Seventh, I work with numbers for a living, and I’m very good at it.  I with great success have run Ibbotson asset allocation portfolios using modern portfolio theory, where I hand-compute (via Excel) individual cell formulas utilizing correlation coefficient formulas to mitigate portfolio performance volatility. Whenever you see such wild variances with the results that are occurring with late-counted million-plus mailed in votes in PA, for examples, the standard deviations away from the expected mean for where they should be make probabilities to be nearly impossible.

The following is what a proper Benford’s Law distribution should look like:

Ladies and gentlemen, please look at the following graphs.  Res ipsa loquitur, as we say in the law. First and Second digits across the board line up atrociously for Biden, yet according to statistical probability for Trump. Examine the twenty-one charts below.

Eighth: MIT PhD and engineer Dr. Shiva Ayyadurai and his cohort have run a devastating analysis which independently shows the mathematical impossibility of the vote distributions as reported in Rust Belt areas:

X-y plotting. Now we connect the dotting–Axis of upheaval.

h/t Joanne Nova’s site:

Literally incredible. A computer transistor algorithm, switching votes from Trump to Biden in swing-state Michigan?

From the graph above, you can tell that the results mirror a perfectly executed algebraic formula. An artificial inverse correlation appears on the x-y axis, and deviates in precise formulaic manner, departing from the straight Republican Party voting tendency in “airplane crash” fashion.

At a trigger threshold, Republican votes tallied dramatically lower for Trump than all other down-ballot Republicans.

The increasing discrepancies between Trump and down-ballot Republicans correlate to the increasing dominance in percentage of Republican voters in a respective precinct.

The more Republicans there were in the precinct, by percentage—the Republicans down ballot did well as expected, but Trump’s vote totals plummeted worse than in less Republican areas. I don’t think so.

Almost as if by a computer program formula “adjusting” votes? A perfectly performing one conforming to a precise and predictable algebraic equation?

These presumptions may be rebuttable. But I’d like to see my House colleagues from the other side of the aisle address these concerns statistically, mathematically, and scientifically—not with the raw emotion of a baneful persiflage of vitriolic billingsgate.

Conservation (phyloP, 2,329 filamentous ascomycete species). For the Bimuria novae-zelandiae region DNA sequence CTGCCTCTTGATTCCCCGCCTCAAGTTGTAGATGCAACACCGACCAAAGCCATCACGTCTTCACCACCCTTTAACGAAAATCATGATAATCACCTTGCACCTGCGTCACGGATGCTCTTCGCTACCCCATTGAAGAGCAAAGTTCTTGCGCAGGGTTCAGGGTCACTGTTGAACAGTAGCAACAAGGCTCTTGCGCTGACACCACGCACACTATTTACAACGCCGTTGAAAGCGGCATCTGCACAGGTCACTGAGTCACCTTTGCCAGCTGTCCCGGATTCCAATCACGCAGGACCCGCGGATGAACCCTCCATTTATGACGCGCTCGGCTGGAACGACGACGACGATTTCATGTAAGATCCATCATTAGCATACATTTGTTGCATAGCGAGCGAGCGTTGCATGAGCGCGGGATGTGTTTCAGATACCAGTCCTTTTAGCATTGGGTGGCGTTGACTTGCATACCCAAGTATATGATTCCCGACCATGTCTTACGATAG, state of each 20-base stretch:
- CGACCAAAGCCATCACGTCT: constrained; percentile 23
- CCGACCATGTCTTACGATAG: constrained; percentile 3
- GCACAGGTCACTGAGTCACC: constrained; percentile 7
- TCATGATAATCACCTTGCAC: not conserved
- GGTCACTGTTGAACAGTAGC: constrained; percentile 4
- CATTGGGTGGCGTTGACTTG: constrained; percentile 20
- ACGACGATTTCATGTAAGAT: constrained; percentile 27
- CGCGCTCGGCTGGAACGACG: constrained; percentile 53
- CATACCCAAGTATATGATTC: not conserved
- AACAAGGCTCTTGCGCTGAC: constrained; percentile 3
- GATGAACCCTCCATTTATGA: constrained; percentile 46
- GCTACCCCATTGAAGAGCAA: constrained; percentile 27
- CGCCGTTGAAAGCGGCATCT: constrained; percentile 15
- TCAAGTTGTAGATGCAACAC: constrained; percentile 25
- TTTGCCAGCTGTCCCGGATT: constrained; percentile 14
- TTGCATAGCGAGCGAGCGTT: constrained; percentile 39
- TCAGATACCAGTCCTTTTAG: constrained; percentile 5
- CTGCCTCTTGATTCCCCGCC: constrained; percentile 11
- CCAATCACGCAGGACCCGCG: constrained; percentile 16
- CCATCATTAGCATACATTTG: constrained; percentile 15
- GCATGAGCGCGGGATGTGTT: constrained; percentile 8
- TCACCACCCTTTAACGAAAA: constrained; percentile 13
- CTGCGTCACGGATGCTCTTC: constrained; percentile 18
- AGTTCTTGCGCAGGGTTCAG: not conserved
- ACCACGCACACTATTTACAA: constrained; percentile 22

доверяй, но проверяй, as the Russians say. “Trust but verify.” This begs for an explanatory audit.

(This data analysis is from MIT engineer Ph.D. and Fulbright Scholar Dr. Shiva Ayyadurai et al.)

Jon Jacobsen

Author: Jon Jacobsen

Rep. Jon A. Jacobsen, J.D. (R-Council Bluffs), is newly re-elected member of the Iowa Legislature, as Iowa State Representative from District 22 (Pottawattamie County). Jacobsen serves in the House as Vice-Chairman of the Commerce Committee, Vice-Chairman of the Ethics Committee, and in addition is seated on the State Government and Agriculture Appropriations Committees. Jon won his 2016 election by the largest percentage margin of votes in modern district history, engendering a huge voter turnout of nearly 75% of all registered district voters for a mid-term, non-Senate cycle. A married father of three, Jon is a bank senior trust officer/vice president, attorney (Univ. of Iowa Law alumnus), and has won a dozen Iowa Broadcast News Association Awards for Radio programming, including for Political Coverage, Public Affairs, In-Depth Series, Feature, and Overall Best Use of Online Media.

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Jon Jacobsen
Rep. Jon A. Jacobsen, J.D. (R-Council Bluffs), is newly re-elected member of the Iowa Legislature, as Iowa State Representative from District 22 (Pottawattamie County). Jacobsen serves in the House as Vice-Chairman of the Commerce Committee, Vice-Chairman of the Ethics Committee, and in addition is seated on the State Government and Agriculture Appropriations Committees. Jon won his 2016 election by the largest percentage margin of votes in modern district history, engendering a huge voter turnout of nearly 75% of all registered district voters for a mid-term, non-Senate cycle. A married father of three, Jon is a bank senior trust officer/vice president, attorney (Univ. of Iowa Law alumnus), and has won a dozen Iowa Broadcast News Association Awards for Radio programming, including for Political Coverage, Public Affairs, In-Depth Series, Feature, and Overall Best Use of Online Media.